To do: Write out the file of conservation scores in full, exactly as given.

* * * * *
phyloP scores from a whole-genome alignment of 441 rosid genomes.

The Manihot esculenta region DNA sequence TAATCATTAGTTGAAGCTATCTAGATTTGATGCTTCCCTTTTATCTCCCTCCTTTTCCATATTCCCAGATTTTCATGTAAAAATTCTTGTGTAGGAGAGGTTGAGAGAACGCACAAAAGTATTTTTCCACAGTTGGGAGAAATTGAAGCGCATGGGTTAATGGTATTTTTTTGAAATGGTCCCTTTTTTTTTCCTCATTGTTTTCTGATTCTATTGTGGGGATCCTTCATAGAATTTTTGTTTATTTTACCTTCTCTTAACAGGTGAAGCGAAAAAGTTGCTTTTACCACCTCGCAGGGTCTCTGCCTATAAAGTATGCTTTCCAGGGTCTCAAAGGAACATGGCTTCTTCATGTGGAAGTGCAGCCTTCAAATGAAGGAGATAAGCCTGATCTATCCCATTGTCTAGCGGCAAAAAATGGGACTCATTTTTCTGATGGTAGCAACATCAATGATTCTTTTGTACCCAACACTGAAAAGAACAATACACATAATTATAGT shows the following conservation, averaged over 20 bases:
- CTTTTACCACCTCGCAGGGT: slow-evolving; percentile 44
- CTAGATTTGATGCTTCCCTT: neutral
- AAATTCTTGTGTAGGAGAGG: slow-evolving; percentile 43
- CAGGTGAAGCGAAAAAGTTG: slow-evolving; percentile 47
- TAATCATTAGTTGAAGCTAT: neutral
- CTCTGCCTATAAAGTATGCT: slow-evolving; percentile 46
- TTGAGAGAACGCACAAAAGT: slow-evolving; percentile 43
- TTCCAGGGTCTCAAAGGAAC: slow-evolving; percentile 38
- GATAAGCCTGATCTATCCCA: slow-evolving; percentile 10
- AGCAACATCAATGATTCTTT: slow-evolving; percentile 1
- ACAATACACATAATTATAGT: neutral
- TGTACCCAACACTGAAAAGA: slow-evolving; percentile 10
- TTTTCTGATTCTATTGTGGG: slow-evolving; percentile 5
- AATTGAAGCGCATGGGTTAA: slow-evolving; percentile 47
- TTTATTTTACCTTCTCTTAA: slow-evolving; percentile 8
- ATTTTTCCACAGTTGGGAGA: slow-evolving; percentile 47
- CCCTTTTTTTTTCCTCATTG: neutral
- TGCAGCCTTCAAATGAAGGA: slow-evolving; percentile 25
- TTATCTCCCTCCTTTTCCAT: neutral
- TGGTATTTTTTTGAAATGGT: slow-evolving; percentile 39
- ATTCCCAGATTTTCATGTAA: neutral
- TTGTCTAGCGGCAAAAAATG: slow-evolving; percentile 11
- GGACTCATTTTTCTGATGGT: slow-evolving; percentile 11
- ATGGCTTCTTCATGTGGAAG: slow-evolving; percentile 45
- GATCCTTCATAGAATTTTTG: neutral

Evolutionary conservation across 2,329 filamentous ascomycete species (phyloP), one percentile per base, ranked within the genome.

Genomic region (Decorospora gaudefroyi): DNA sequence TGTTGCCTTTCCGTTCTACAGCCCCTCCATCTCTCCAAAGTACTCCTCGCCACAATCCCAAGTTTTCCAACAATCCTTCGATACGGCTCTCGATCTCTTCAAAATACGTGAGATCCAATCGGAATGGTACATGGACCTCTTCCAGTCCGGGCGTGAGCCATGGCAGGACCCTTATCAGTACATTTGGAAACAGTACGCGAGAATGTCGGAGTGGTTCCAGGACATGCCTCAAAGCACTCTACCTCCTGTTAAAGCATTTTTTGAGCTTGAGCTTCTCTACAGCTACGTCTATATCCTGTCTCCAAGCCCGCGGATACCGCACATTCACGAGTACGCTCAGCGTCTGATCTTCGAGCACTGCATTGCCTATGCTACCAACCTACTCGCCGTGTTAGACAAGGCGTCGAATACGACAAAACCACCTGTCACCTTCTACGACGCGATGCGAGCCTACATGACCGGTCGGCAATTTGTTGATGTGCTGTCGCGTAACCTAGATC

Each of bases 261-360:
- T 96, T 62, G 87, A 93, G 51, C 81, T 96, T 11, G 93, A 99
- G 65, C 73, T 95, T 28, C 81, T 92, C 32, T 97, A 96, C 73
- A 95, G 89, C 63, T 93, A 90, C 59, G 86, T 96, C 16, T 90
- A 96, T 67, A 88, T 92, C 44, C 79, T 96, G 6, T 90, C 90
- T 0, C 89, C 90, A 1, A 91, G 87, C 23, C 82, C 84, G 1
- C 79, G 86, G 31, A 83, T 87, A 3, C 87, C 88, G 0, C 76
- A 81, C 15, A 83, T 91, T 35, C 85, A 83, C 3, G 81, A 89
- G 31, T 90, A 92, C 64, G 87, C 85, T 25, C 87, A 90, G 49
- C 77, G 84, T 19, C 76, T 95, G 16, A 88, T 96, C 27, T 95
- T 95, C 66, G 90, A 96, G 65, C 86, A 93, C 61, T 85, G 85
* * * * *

phyloP scores from a whole-genome alignment of 441 rosid genomes.

The Manihot esculenta region DNA sequence TAATCATTAGTTGAAGCTATCTAGATTTGATGCTTCCCTTTTATCTCCCTCCTTTTCCATATTCCCAGATTTTCATGTAAAAATTCTTGTGTAGGAGAGGTTGAGAGAACGCACAAAAGTATTTTTCCACAGTTGGGAGAAATTGAAGCGCATGGGTTAATGGTATTTTTTTGAAATGGTCCCTTTTTTTTTCCTCATTGTTTTCTGATTCTATTGTGGGGATCCTTCATAGAATTTTTGTTTATTTTACCTTCTCTTAACAGGTGAAGCGAAAAAGTTGCTTTTACCACCTCGCAGGGTCTCTGCCTATAAAGTATGCTTTCCAGGGTCTCAAAGGAACATGGCTTCTTCATGTGGAAGTGCAGCCTTCAAATGAAGGAGATAAGCCTGATCTATCCCATTGTCTAGCGGCAAAAAATGGGACTCATTTTTCTGATGGTAGCAACATCAATGATTCTTTTGTACCCAACACTGAAAAGAACAATACACATAATTATAGT shows the following conservation, averaged over 20 bases:
- CTTTTACCACCTCGCAGGGT: slow-evolving; percentile 44
- CTAGATTTGATGCTTCCCTT: neutral
- AAATTCTTGTGTAGGAGAGG: slow-evolving; percentile 43
- CAGGTGAAGCGAAAAAGTTG: slow-evolving; percentile 47
- TAATCATTAGTTGAAGCTAT: neutral
- CTCTGCCTATAAAGTATGCT: slow-evolving; percentile 46
- TTGAGAGAACGCACAAAAGT: slow-evolving; percentile 43
- TTCCAGGGTCTCAAAGGAAC: slow-evolving; percentile 38
- GATAAGCCTGATCTATCCCA: slow-evolving; percentile 10
- AGCAACATCAATGATTCTTT: slow-evolving; percentile 1
- ACAATACACATAATTATAGT: neutral
- TGTACCCAACACTGAAAAGA: slow-evolving; percentile 10
- TTTTCTGATTCTATTGTGGG: slow-evolving; percentile 5
- AATTGAAGCGCATGGGTTAA: slow-evolving; percentile 47
- TTTATTTTACCTTCTCTTAA: slow-evolving; percentile 8
- ATTTTTCCACAGTTGGGAGA: slow-evolving; percentile 47
- CCCTTTTTTTTTCCTCATTG: neutral
- TGCAGCCTTCAAATGAAGGA: slow-evolving; percentile 25
- TTATCTCCCTCCTTTTCCAT: neutral
- TGGTATTTTTTTGAAATGGT: slow-evolving; percentile 39
- ATTCCCAGATTTTCATGTAA: neutral
- TTGTCTAGCGGCAAAAAATG: slow-evolving; percentile 11
- GGACTCATTTTTCTGATGGT: slow-evolving; percentile 11
- ATGGCTTCTTCATGTGGAAG: slow-evolving; percentile 45
- GATCCTTCATAGAATTTTTG: neutral

Evolutionary conservation across 2,329 filamentous ascomycete species (phyloP), one percentile per base, ranked within the genome.

Genomic region (Decorospora gaudefroyi): DNA sequence TGTTGCCTTTCCGTTCTACAGCCCCTCCATCTCTCCAAAGTACTCCTCGCCACAATCCCAAGTTTTCCAACAATCCTTCGATACGGCTCTCGATCTCTTCAAAATACGTGAGATCCAATCGGAATGGTACATGGACCTCTTCCAGTCCGGGCGTGAGCCATGGCAGGACCCTTATCAGTACATTTGGAAACAGTACGCGAGAATGTCGGAGTGGTTCCAGGACATGCCTCAAAGCACTCTACCTCCTGTTAAAGCATTTTTTGAGCTTGAGCTTCTCTACAGCTACGTCTATATCCTGTCTCCAAGCCCGCGGATACCGCACATTCACGAGTACGCTCAGCGTCTGATCTTCGAGCACTGCATTGCCTATGCTACCAACCTACTCGCCGTGTTAGACAAGGCGTCGAATACGACAAAACCACCTGTCACCTTCTACGACGCGATGCGAGCCTACATGACCGGTCGGCAATTTGTTGATGTGCTGTCGCGTAACCTAGATC

Each of bases 261-360:
- T 96, T 62, G 87, A 93, G 51, C 81, T 96, T 11, G 93, A 99
- G 65, C 73, T 95, T 28, C 81, T 92, C 32, T 97, A 96, C 73
- A 95, G 89, C 63, T 93, A 90, C 59, G 86, T 96, C 16, T 90
- A 96, T 67, A 88, T 92, C 44, C 79, T 96, G 6, T 90, C 90
- T 0, C 89, C 90, A 1, A 91, G 87, C 23, C 82, C 84, G 1
- C 79, G 86, G 31, A 83, T 87, A 3, C 87, C 88, G 0, C 76
- A 81, C 15, A 83, T 91, T 35, C 85, A 83, C 3, G 81, A 89
- G 31, T 90, A 92, C 64, G 87, C 85, T 25, C 87, A 90, G 49
- C 77, G 84, T 19, C 76, T 95, G 16, A 88, T 96, C 27, T 95
- T 95, C 66, G 90, A 96, G 65, C 86, A 93, C 61, T 85, G 85